On a day when social media platforms are in crisis, the White House has tapped a former CNN reporter to help steer the administration’s efforts to reshape the media.
White House press secretary Sean Spicer, who had previously worked as an editor for the cable network, will take the lead in crafting the Trump administration’s strategy for changing how the media covers the president and his administration, according to a copy of his hiring announcement obtained by The Associated Press.
The decision is part of a concerted effort to reshaping media coverage of Trump and the administration, which Spicer said will include a series of “transformative, new initiatives.”
Spicer is the second top White House official to take on the role of media czar.
The first was former White House Communications Director Anthony Scaramucci, who was fired in May after a series, including a tweet accusing a CNN journalist of being a “disgrace to the media.”
Spicer was hired in May to lead the White the media transition.
He also worked as a White House reporter for CNN in the early 1990s and as a reporter for ABC News and NBC News in the 1990s.
He has also reported for The Washington Times, the Associated Press and The Associated International News Agency.
The White House announced his hiring in an early-morning tweet.
Spicer previously served as an assistant White House correspondent for ABC in the mid-1990s, before leaving to become a political commentator on Fox News.
He then moved on to CNN.
Spicer also worked at the Washington Post as a national political correspondent, covering Congress and other issues.
Spicer’s hire comes as CNN and other news organizations are grappling with an unprecedented level of criticism from Trump, who has accused the news media of “fake news” and is trying to discredit outlets that report unflattering stories about him.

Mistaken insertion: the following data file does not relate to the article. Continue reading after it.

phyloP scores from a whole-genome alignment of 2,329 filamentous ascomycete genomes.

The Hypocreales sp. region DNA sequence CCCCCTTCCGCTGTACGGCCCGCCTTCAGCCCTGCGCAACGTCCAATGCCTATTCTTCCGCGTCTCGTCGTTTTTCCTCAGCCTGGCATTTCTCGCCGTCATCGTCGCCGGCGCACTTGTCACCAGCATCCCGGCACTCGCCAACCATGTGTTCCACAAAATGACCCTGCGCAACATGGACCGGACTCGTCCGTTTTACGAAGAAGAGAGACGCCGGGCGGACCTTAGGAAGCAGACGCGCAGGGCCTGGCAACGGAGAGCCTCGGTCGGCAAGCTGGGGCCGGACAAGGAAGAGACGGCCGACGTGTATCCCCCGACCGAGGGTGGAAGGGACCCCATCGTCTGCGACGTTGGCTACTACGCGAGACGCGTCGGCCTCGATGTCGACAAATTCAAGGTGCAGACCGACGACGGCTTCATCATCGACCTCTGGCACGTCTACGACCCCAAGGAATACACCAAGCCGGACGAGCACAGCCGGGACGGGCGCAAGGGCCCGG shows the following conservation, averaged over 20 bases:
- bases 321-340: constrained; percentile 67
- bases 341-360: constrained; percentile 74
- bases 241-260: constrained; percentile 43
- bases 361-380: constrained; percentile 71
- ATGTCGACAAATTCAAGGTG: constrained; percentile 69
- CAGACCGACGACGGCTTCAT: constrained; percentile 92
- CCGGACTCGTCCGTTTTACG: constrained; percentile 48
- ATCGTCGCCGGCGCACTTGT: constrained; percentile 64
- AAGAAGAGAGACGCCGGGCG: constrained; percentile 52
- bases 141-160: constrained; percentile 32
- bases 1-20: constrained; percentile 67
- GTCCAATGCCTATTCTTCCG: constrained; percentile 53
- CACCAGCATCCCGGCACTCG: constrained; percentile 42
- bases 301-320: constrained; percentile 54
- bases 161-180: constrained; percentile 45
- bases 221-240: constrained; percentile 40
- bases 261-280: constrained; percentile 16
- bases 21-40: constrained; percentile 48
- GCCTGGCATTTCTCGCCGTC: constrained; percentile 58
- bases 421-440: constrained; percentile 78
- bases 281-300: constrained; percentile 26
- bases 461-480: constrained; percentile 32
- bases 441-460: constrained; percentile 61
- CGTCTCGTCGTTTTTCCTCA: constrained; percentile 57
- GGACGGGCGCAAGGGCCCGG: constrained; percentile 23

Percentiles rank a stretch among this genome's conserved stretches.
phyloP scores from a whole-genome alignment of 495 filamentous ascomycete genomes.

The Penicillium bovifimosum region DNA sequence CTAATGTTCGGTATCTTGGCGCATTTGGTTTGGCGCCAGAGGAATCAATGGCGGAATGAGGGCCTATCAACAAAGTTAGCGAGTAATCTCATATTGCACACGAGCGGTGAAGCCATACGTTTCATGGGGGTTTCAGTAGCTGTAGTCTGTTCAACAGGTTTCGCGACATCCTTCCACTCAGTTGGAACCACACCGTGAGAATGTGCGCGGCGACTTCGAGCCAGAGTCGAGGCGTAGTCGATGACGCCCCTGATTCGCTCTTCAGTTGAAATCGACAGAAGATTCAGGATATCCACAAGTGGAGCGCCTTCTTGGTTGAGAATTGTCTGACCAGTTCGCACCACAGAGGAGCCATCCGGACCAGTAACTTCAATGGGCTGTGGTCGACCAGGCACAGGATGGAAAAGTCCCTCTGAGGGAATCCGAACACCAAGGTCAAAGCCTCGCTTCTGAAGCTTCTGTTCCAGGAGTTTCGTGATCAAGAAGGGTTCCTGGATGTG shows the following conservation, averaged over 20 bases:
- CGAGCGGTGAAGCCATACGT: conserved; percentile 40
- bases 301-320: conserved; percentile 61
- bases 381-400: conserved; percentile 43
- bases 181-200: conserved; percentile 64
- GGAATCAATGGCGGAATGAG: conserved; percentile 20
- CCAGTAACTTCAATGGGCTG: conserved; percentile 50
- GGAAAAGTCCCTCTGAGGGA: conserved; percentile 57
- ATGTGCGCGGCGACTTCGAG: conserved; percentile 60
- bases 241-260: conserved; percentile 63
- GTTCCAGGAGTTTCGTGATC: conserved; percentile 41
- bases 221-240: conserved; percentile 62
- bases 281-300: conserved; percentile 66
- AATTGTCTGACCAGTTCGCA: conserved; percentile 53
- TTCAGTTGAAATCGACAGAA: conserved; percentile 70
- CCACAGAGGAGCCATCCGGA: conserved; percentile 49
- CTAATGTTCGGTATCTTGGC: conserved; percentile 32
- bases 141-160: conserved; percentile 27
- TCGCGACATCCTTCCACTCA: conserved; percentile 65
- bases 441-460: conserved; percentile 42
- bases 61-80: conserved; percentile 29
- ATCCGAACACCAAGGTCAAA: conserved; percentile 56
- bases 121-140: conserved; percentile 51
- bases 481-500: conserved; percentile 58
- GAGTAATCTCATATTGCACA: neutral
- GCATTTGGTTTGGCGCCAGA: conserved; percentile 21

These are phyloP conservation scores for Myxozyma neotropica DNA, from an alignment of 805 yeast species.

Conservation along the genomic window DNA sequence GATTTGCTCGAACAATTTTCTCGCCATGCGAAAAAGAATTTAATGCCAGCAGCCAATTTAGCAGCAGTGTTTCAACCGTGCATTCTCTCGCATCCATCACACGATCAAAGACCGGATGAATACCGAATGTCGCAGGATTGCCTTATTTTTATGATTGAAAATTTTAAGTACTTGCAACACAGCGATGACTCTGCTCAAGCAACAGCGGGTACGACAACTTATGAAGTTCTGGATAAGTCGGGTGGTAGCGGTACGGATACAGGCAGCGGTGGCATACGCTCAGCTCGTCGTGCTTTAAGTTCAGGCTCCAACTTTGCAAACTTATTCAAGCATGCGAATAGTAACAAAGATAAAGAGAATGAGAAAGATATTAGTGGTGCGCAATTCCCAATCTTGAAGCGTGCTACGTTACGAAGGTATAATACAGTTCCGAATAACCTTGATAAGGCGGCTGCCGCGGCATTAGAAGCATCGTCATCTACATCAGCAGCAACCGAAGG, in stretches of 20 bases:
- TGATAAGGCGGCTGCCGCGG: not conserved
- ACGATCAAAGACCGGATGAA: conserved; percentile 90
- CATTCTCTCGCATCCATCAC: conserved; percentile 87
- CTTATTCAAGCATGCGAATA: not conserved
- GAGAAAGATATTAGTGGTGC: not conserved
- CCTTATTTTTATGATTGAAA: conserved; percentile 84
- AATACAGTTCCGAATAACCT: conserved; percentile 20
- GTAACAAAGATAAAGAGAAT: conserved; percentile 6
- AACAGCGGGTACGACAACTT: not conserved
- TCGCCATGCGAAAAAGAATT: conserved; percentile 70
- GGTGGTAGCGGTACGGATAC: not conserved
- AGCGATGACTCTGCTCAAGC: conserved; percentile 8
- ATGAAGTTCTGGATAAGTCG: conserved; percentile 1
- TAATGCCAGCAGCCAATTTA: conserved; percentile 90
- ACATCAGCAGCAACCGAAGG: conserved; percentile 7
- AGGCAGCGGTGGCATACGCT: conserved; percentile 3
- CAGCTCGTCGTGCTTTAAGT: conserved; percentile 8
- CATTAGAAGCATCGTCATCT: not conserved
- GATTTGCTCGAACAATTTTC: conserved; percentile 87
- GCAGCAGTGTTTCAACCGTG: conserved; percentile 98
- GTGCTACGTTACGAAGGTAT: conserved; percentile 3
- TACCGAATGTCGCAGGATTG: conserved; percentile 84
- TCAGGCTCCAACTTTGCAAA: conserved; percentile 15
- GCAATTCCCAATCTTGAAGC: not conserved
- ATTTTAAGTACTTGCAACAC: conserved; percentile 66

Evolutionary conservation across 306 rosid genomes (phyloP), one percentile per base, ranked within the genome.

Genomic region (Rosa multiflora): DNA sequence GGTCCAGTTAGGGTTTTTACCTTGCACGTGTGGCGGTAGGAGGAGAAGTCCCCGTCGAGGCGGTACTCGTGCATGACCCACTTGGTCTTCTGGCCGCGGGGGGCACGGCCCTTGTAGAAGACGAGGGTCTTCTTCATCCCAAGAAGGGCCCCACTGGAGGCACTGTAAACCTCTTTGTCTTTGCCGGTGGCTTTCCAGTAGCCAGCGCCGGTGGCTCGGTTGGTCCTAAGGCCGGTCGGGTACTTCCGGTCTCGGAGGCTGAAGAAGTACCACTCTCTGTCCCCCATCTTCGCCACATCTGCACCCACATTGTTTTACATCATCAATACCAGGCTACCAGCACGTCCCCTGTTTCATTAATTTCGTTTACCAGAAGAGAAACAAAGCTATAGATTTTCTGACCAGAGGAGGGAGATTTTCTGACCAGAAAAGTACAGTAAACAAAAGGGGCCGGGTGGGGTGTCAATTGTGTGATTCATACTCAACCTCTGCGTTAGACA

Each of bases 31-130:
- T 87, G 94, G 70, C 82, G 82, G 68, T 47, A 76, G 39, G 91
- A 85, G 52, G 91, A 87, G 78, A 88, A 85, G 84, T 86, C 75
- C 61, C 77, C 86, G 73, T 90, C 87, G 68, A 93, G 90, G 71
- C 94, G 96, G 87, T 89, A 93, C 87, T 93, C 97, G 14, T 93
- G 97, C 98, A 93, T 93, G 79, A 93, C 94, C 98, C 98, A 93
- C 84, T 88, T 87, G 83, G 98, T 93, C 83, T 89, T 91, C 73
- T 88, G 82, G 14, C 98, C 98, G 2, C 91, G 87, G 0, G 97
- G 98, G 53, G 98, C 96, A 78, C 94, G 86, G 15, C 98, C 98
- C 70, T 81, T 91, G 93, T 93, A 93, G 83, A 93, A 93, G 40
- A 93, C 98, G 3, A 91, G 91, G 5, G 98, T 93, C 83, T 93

In recent days, the president has been accused of targeting the media with a slew of false claims about former president Barack Obama, including one in which he claimed that the former president “was wiretapped” in the 2016 presidential campaign.
“We’re going to have to look at some of the things that we said,” Spicer said during his confirmation hearing.
“Some of the stories that you’ve heard in the past have been factually inaccurate.
We’ll look at those things as well.”
Spicer, in his announcement, called on journalists to “exercise their journalism responsibly” and said he is “dedicated to making sure that we maintain the highest standards of journalism.”
“As a former television reporter and as someone who has worked on a number of newsrooms around the country, I have the utmost respect for the journalism profession,” Spicer added.
“I’m committed to working with my colleagues to ensure that we all do our jobs with the utmost integrity.”
Trump has repeatedly questioned the accuracy of the media and has repeatedly lashed out at the news outlets for their coverage of his administration.
Spicer has said he has “great confidence” in Trump, though the White Senate has said it has not spoken with the president.